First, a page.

This grave of an important regional Moche ruler was discovered completely untouched only in 1987. Given the treasures that were found inside some people compare the discovery to the grave of Tutankhamun. His jewelry and ornaments, which included headdresses, a face mask, necklaces, nose rings, ear rings and other items, indicate he was of the highest rank. If you are in the region you should definitely also check out the well designed Royal Tombs of Sipan Museum which puts most of the grave treasures on display.

One of several graves where Señor de Sipan was found

Chan Chan (near Trujillo)

This city was the capital of the Chimú people and was the biggest pre-Columbian city in South America. It is said to have housed 60.000 people in its heyday. The Chimú like other people before them had created a complex irrigation system to farm the bone dry desert. They were eventually defeated and annexed by the Inca Empire in the 15th century. We were told the main reason for this was that after some harsh fighting the Incas simply cut off the Chan Chan water supply from the mountains. It is simply breathtaking to walk through the well preserved buildings and to image the scale and importance of this place. The archeological site is designed as UNESCO World Heritage and, given its scale and beauty, definitely not only appeals to history or archeology enthusiasts.

Adobe brick walls inside one of the Chan Chan citadels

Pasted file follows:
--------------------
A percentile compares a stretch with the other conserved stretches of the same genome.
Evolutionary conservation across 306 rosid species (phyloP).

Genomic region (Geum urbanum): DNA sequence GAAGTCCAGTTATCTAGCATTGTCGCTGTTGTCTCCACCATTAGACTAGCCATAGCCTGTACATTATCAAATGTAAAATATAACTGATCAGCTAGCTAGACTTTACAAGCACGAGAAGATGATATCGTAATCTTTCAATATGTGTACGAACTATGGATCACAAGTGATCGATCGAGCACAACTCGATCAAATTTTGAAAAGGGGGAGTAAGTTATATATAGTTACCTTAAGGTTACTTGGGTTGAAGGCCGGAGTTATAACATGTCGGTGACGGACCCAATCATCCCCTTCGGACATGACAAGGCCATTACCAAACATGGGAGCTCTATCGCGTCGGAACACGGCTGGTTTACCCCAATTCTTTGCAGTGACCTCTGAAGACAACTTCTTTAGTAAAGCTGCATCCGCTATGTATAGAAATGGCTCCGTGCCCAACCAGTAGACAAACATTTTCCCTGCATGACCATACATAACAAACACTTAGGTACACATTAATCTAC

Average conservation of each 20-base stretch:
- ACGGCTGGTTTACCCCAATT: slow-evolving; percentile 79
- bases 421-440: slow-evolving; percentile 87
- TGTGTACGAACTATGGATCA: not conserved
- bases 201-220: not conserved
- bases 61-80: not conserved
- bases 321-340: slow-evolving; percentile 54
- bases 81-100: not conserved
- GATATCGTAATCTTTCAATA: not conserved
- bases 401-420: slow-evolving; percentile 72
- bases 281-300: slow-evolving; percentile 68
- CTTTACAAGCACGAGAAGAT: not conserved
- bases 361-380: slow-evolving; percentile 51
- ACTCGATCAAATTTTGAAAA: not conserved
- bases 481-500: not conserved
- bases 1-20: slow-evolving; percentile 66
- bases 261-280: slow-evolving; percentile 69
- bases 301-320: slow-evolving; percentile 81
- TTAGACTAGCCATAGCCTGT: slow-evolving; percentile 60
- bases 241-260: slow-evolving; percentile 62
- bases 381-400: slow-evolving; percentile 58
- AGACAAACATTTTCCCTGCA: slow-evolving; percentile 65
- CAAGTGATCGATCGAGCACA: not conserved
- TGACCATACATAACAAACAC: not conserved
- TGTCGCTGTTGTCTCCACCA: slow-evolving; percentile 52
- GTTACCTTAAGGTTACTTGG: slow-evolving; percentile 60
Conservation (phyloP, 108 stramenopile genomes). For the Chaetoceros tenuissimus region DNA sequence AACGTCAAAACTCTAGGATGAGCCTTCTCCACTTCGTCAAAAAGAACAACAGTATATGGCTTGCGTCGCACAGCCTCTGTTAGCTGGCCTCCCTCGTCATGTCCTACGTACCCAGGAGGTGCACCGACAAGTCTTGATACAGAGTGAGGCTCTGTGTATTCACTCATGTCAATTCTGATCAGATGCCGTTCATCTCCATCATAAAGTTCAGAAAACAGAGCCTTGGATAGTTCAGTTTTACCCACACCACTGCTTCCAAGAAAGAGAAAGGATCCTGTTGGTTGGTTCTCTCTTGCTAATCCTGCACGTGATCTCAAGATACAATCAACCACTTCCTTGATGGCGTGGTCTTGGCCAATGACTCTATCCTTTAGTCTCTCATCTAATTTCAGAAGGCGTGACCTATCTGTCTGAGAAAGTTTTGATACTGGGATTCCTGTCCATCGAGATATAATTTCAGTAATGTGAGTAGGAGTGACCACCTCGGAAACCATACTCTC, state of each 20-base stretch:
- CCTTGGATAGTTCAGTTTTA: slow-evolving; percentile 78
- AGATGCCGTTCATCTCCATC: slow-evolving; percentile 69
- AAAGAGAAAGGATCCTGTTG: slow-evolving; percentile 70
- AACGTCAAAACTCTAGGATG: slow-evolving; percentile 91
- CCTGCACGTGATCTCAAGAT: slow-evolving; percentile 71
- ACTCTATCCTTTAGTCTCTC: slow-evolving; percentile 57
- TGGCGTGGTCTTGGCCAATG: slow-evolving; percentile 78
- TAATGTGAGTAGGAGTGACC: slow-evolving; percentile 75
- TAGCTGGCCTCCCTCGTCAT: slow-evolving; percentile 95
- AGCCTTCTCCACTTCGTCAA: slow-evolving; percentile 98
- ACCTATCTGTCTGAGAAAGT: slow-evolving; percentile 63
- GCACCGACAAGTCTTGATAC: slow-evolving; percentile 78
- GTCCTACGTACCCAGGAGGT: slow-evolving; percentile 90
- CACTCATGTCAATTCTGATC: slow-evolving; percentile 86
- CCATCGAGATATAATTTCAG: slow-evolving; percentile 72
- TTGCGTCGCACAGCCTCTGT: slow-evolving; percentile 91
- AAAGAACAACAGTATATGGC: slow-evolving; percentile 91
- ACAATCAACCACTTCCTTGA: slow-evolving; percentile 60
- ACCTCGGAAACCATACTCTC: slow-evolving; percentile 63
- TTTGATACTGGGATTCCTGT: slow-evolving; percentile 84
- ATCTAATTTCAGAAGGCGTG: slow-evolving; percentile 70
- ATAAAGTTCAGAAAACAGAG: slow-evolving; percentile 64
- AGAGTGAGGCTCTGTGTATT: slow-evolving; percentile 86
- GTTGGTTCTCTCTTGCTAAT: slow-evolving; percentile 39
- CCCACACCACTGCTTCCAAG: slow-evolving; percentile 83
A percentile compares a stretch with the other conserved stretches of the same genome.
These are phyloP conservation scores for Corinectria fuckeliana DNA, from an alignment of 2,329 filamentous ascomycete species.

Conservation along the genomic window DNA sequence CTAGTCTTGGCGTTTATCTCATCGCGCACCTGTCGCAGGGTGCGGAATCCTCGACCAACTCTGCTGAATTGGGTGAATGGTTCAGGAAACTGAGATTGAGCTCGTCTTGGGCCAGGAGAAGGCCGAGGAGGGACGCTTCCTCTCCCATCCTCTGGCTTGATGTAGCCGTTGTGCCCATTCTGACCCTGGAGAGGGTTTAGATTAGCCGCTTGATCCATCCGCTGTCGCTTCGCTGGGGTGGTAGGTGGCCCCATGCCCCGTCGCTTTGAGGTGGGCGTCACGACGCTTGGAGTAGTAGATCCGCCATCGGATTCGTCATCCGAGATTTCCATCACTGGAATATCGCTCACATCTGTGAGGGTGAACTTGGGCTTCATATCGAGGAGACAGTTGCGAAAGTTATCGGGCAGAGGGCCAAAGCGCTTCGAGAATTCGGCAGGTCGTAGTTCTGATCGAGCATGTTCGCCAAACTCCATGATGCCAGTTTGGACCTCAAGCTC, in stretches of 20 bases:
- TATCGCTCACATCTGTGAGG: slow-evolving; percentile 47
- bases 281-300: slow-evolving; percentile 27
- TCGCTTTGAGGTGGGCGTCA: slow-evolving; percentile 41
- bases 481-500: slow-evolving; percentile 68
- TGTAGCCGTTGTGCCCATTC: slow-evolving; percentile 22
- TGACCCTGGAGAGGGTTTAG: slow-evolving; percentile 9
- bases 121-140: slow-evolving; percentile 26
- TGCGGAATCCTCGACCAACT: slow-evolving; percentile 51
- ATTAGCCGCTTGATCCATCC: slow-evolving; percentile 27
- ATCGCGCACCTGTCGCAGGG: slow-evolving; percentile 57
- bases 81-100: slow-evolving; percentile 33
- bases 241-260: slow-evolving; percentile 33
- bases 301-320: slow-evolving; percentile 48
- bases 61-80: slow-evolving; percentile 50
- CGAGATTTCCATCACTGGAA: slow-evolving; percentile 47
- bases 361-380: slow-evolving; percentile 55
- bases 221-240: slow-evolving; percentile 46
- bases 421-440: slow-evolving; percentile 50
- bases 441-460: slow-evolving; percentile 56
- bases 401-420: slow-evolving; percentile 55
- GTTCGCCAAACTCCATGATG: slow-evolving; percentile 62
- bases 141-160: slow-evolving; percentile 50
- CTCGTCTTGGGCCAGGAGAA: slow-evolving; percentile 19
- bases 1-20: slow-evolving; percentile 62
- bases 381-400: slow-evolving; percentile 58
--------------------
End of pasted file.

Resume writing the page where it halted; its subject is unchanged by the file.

Spectacular views of the Andes and a beautiful desert

If you are not an ancient culture buff, fear not. The landscapes in the northern and central-northern parts of Peru are also pretty spectacular. Since the main focus of our study tour was historic sights we did not focus especially much on nature. We did however see a lot of it from our bus. Just by driving to and from Huaraz we got to enjoy some unforgettable and jaw-dropping views of 6.000+m peaks topped with pearly white glaciers. Huaraz itself seems to be the perfect base to explore the spectacular Cordillera Blanca on foot and join one of the countless trekking expeditions in the region.

Beautiful views of the Cordillera Blanca in the background on our way to Chavin

On top of that (well not literally speaking 🙂 ) we spent hours and hours driving through stunning desert landscapes on the coast. We have to admit that prior to coming to Peru we did not know that such a big part of the coast is just desert. The most noteworthy aspect of this desert however, is that the Peruvian avocado you did not want to buy grows there. Since ancient times a lot of fresh water from the Andes has been steered in clever ways to irrigate the desert and grow lots of fruits and vegetables. We saw endless fields of avocado trees, tomatoes, asparagus, chillis, mangos, maracujas and much more…

Endless parts of Peru’s desert coast are irrigated to grow fruits and veggies
Beautiful desert landscape next to the Huaca de la Luna
Desert landscape next to Huca del Brujo – could very well be on a different planet

Discovering Peru off the beaten track

Throughout our trip north of Lima we hardly met any other foreign tourists. We met the odd German guy in a car travelling the Pan Americana and a few others, but mostly it was just us. For someone trying to get to know local communities and how every day life looks like this is a much better area than Cusco or Lake Titicaca. Long distances, the famous southern sights and lesser known attractions seem to deter people from coming here. What is more, if you like surfing, the northern coastal area around Mancora, as well as Huanchaco near Trujillo are good bases.

Archeologists are still digging in the north. In coming decades there will be lots more to visit. So take a chance and go north before the crowds arrive.

Local street scene in the village of Chavin